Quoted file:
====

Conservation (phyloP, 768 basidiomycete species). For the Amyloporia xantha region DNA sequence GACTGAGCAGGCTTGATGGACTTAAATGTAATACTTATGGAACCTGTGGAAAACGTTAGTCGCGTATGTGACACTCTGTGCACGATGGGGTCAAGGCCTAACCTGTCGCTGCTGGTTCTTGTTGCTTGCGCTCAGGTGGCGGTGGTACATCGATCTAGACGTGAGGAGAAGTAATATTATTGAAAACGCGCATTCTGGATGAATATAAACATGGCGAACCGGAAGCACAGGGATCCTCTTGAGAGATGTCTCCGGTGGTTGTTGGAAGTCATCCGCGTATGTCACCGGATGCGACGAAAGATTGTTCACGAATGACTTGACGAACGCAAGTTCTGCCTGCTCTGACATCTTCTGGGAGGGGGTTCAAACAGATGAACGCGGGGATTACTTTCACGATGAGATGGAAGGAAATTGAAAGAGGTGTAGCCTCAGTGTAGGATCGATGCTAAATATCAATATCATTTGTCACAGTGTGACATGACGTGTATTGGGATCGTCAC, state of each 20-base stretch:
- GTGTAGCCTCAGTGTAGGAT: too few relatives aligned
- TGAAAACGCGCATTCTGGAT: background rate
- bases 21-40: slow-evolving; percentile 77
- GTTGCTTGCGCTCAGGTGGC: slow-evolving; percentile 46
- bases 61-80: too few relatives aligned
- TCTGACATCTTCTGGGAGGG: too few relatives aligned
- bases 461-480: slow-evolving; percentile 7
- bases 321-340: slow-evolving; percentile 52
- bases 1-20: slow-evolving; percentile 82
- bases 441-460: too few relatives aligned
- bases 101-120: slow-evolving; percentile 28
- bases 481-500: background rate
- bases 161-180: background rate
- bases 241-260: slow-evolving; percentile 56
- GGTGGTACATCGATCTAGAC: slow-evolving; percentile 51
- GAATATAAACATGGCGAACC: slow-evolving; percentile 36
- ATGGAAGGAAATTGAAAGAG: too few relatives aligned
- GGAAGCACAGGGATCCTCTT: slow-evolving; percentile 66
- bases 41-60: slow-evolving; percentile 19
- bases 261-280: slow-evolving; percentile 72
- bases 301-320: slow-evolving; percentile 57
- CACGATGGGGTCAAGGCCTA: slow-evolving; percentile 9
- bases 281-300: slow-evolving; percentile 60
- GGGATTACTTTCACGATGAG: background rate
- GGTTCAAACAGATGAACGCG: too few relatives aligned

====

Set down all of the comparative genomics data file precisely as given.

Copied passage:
Conservation (phyloP, 768 basidiomycete species). For the Amyloporia xantha region DNA sequence GACTGAGCAGGCTTGATGGACTTAAATGTAATACTTATGGAACCTGTGGAAAACGTTAGTCGCGTATGTGACACTCTGTGCACGATGGGGTCAAGGCCTAACCTGTCGCTGCTGGTTCTTGTTGCTTGCGCTCAGGTGGCGGTGGTACATCGATCTAGACGTGAGGAGAAGTAATATTATTGAAAACGCGCATTCTGGATGAATATAAACATGGCGAACCGGAAGCACAGGGATCCTCTTGAGAGATGTCTCCGGTGGTTGTTGGAAGTCATCCGCGTATGTCACCGGATGCGACGAAAGATTGTTCACGAATGACTTGACGAACGCAAGTTCTGCCTGCTCTGACATCTTCTGGGAGGGGGTTCAAACAGATGAACGCGGGGATTACTTTCACGATGAGATGGAAGGAAATTGAAAGAGGTGTAGCCTCAGTGTAGGATCGATGCTAAATATCAATATCATTTGTCACAGTGTGACATGACGTGTATTGGGATCGTCAC, state of each 20-base stretch:
- GTGTAGCCTCAGTGTAGGAT: too few relatives aligned
- TGAAAACGCGCATTCTGGAT: background rate
- bases 21-40: slow-evolving; percentile 77
- GTTGCTTGCGCTCAGGTGGC: slow-evolving; percentile 46
- bases 61-80: too few relatives aligned
- TCTGACATCTTCTGGGAGGG: too few relatives aligned
- bases 461-480: slow-evolving; percentile 7
- bases 321-340: slow-evolving; percentile 52
- bases 1-20: slow-evolving; percentile 82
- bases 441-460: too few relatives aligned
- bases 101-120: slow-evolving; percentile 28
- bases 481-500: background rate
- bases 161-180: background rate
- bases 241-260: slow-evolving; percentile 56
- GGTGGTACATCGATCTAGAC: slow-evolving; percentile 51
- GAATATAAACATGGCGAACC: slow-evolving; percentile 36
- ATGGAAGGAAATTGAAAGAG: too few relatives aligned
- GGAAGCACAGGGATCCTCTT: slow-evolving; percentile 66
- bases 41-60: slow-evolving; percentile 19
- bases 261-280: slow-evolving; percentile 72
- bases 301-320: slow-evolving; percentile 57
- CACGATGGGGTCAAGGCCTA: slow-evolving; percentile 9
- bases 281-300: slow-evolving; percentile 60
- GGGATTACTTTCACGATGAG: background rate
- GGTTCAAACAGATGAACGCG: too few relatives aligned